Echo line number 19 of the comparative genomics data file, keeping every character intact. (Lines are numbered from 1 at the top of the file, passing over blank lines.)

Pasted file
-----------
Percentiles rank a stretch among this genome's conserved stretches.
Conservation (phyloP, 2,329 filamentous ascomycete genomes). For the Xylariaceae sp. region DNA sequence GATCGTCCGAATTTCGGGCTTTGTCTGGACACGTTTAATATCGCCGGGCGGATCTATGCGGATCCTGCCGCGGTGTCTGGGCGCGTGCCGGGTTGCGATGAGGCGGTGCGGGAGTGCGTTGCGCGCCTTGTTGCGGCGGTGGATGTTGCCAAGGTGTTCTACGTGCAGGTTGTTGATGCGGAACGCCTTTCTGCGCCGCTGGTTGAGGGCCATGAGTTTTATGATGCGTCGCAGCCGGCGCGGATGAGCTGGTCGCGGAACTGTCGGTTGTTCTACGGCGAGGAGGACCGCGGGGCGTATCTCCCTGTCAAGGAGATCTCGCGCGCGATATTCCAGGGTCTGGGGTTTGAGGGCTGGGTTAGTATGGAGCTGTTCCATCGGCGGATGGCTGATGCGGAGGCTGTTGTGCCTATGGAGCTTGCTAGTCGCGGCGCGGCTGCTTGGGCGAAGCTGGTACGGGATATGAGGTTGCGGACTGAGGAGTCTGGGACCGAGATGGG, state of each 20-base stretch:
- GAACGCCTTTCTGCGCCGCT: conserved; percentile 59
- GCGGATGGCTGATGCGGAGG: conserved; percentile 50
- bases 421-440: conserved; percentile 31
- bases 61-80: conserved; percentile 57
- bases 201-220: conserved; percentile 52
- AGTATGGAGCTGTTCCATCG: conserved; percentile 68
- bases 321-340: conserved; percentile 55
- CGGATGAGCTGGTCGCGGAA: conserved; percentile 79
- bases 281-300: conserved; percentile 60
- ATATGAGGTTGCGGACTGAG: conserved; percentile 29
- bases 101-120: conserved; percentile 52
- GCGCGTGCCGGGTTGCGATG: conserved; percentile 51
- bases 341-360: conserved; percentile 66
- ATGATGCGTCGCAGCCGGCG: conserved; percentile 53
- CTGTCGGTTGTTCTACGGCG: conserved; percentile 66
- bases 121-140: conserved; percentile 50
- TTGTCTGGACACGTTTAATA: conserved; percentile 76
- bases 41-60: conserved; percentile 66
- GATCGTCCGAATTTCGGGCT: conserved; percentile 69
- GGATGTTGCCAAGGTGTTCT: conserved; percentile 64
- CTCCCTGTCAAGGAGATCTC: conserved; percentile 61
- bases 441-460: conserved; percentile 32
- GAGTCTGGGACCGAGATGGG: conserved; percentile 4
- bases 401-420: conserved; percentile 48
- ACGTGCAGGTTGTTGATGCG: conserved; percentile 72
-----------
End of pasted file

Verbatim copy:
- TTGTCTGGACACGTTTAATA: conserved; percentile 76